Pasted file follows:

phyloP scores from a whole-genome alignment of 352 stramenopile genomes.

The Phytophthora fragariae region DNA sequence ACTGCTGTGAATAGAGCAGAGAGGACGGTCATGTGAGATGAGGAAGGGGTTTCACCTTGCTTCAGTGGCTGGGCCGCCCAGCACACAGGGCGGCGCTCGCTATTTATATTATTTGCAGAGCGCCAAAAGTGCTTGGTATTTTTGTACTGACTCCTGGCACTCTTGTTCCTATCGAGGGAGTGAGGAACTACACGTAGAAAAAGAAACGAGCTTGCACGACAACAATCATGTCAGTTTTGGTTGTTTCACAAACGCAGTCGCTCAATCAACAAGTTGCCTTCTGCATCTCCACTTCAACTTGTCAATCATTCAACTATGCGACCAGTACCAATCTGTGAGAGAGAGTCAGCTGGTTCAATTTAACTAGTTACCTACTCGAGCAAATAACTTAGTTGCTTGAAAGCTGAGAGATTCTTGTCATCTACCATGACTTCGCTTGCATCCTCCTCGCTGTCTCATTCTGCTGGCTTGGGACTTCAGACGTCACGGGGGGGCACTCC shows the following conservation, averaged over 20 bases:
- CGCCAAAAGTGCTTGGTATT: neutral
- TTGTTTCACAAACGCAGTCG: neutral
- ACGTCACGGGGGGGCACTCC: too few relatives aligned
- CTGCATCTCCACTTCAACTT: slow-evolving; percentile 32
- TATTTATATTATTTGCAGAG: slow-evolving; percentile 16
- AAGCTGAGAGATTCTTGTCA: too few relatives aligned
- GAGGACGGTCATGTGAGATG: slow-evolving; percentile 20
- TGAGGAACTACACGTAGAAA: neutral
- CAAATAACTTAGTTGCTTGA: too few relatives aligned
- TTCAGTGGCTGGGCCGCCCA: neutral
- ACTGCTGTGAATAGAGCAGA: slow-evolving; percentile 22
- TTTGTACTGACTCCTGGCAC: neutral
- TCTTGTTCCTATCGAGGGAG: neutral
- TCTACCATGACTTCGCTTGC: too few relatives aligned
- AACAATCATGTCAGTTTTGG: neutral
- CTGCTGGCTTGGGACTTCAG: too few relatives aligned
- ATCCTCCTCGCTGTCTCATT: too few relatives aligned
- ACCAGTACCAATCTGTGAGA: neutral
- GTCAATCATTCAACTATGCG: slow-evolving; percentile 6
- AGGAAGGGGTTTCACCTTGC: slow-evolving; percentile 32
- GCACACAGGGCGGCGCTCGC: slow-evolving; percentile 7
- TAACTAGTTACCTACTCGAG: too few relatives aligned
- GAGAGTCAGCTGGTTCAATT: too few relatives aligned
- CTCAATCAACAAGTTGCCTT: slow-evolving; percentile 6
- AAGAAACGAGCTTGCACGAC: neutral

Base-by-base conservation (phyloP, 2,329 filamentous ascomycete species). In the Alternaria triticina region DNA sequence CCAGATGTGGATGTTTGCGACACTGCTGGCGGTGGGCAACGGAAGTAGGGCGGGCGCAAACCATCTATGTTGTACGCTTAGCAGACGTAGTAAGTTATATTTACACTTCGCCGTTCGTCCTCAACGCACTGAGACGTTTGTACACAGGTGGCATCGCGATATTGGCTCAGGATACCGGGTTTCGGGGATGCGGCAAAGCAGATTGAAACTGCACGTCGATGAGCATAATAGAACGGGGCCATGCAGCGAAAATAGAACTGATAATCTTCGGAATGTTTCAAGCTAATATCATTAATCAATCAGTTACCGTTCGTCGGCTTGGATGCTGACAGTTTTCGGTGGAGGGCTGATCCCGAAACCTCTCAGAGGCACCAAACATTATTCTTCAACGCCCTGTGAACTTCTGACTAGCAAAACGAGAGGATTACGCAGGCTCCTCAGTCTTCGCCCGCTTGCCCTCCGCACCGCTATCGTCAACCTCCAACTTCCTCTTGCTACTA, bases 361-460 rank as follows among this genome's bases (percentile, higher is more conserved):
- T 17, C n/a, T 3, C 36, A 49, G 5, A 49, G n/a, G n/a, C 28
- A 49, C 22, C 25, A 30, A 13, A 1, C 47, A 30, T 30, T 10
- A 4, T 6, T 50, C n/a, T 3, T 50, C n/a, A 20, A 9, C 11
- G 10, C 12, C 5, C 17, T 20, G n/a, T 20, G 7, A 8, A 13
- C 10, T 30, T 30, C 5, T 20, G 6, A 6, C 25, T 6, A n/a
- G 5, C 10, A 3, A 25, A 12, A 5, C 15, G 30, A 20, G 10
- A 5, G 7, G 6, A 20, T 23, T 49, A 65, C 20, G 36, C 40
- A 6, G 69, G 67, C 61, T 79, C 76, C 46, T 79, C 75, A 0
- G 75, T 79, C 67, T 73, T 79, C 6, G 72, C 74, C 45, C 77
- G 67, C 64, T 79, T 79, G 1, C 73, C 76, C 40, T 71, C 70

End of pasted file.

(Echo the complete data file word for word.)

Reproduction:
phyloP scores from a whole-genome alignment of 352 stramenopile genomes.

The Phytophthora fragariae region DNA sequence ACTGCTGTGAATAGAGCAGAGAGGACGGTCATGTGAGATGAGGAAGGGGTTTCACCTTGCTTCAGTGGCTGGGCCGCCCAGCACACAGGGCGGCGCTCGCTATTTATATTATTTGCAGAGCGCCAAAAGTGCTTGGTATTTTTGTACTGACTCCTGGCACTCTTGTTCCTATCGAGGGAGTGAGGAACTACACGTAGAAAAAGAAACGAGCTTGCACGACAACAATCATGTCAGTTTTGGTTGTTTCACAAACGCAGTCGCTCAATCAACAAGTTGCCTTCTGCATCTCCACTTCAACTTGTCAATCATTCAACTATGCGACCAGTACCAATCTGTGAGAGAGAGTCAGCTGGTTCAATTTAACTAGTTACCTACTCGAGCAAATAACTTAGTTGCTTGAAAGCTGAGAGATTCTTGTCATCTACCATGACTTCGCTTGCATCCTCCTCGCTGTCTCATTCTGCTGGCTTGGGACTTCAGACGTCACGGGGGGGCACTCC shows the following conservation, averaged over 20 bases:
- CGCCAAAAGTGCTTGGTATT: neutral
- TTGTTTCACAAACGCAGTCG: neutral
- ACGTCACGGGGGGGCACTCC: too few relatives aligned
- CTGCATCTCCACTTCAACTT: slow-evolving; percentile 32
- TATTTATATTATTTGCAGAG: slow-evolving; percentile 16
- AAGCTGAGAGATTCTTGTCA: too few relatives aligned
- GAGGACGGTCATGTGAGATG: slow-evolving; percentile 20
- TGAGGAACTACACGTAGAAA: neutral
- CAAATAACTTAGTTGCTTGA: too few relatives aligned
- TTCAGTGGCTGGGCCGCCCA: neutral
- ACTGCTGTGAATAGAGCAGA: slow-evolving; percentile 22
- TTTGTACTGACTCCTGGCAC: neutral
- TCTTGTTCCTATCGAGGGAG: neutral
- TCTACCATGACTTCGCTTGC: too few relatives aligned
- AACAATCATGTCAGTTTTGG: neutral
- CTGCTGGCTTGGGACTTCAG: too few relatives aligned
- ATCCTCCTCGCTGTCTCATT: too few relatives aligned
- ACCAGTACCAATCTGTGAGA: neutral
- GTCAATCATTCAACTATGCG: slow-evolving; percentile 6
- AGGAAGGGGTTTCACCTTGC: slow-evolving; percentile 32
- GCACACAGGGCGGCGCTCGC: slow-evolving; percentile 7
- TAACTAGTTACCTACTCGAG: too few relatives aligned
- GAGAGTCAGCTGGTTCAATT: too few relatives aligned
- CTCAATCAACAAGTTGCCTT: slow-evolving; percentile 6
- AAGAAACGAGCTTGCACGAC: neutral

Base-by-base conservation (phyloP, 2,329 filamentous ascomycete species). In the Alternaria triticina region DNA sequence CCAGATGTGGATGTTTGCGACACTGCTGGCGGTGGGCAACGGAAGTAGGGCGGGCGCAAACCATCTATGTTGTACGCTTAGCAGACGTAGTAAGTTATATTTACACTTCGCCGTTCGTCCTCAACGCACTGAGACGTTTGTACACAGGTGGCATCGCGATATTGGCTCAGGATACCGGGTTTCGGGGATGCGGCAAAGCAGATTGAAACTGCACGTCGATGAGCATAATAGAACGGGGCCATGCAGCGAAAATAGAACTGATAATCTTCGGAATGTTTCAAGCTAATATCATTAATCAATCAGTTACCGTTCGTCGGCTTGGATGCTGACAGTTTTCGGTGGAGGGCTGATCCCGAAACCTCTCAGAGGCACCAAACATTATTCTTCAACGCCCTGTGAACTTCTGACTAGCAAAACGAGAGGATTACGCAGGCTCCTCAGTCTTCGCCCGCTTGCCCTCCGCACCGCTATCGTCAACCTCCAACTTCCTCTTGCTACTA, bases 361-460 rank as follows among this genome's bases (percentile, higher is more conserved):
- T 17, C n/a, T 3, C 36, A 49, G 5, A 49, G n/a, G n/a, C 28
- A 49, C 22, C 25, A 30, A 13, A 1, C 47, A 30, T 30, T 10
- A 4, T 6, T 50, C n/a, T 3, T 50, C n/a, A 20, A 9, C 11
- G 10, C 12, C 5, C 17, T 20, G n/a, T 20, G 7, A 8, A 13
- C 10, T 30, T 30, C 5, T 20, G 6, A 6, C 25, T 6, A n/a
- G 5, C 10, A 3, A 25, A 12, A 5, C 15, G 30, A 20, G 10
- A 5, G 7, G 6, A 20, T 23, T 49, A 65, C 20, G 36, C 40
- A 6, G 69, G 67, C 61, T 79, C 76, C 46, T 79, C 75, A 0
- G 75, T 79, C 67, T 73, T 79, C 6, G 72, C 74, C 45, C 77
- G 67, C 64, T 79, T 79, G 1, C 73, C 76, C 40, T 71, C 70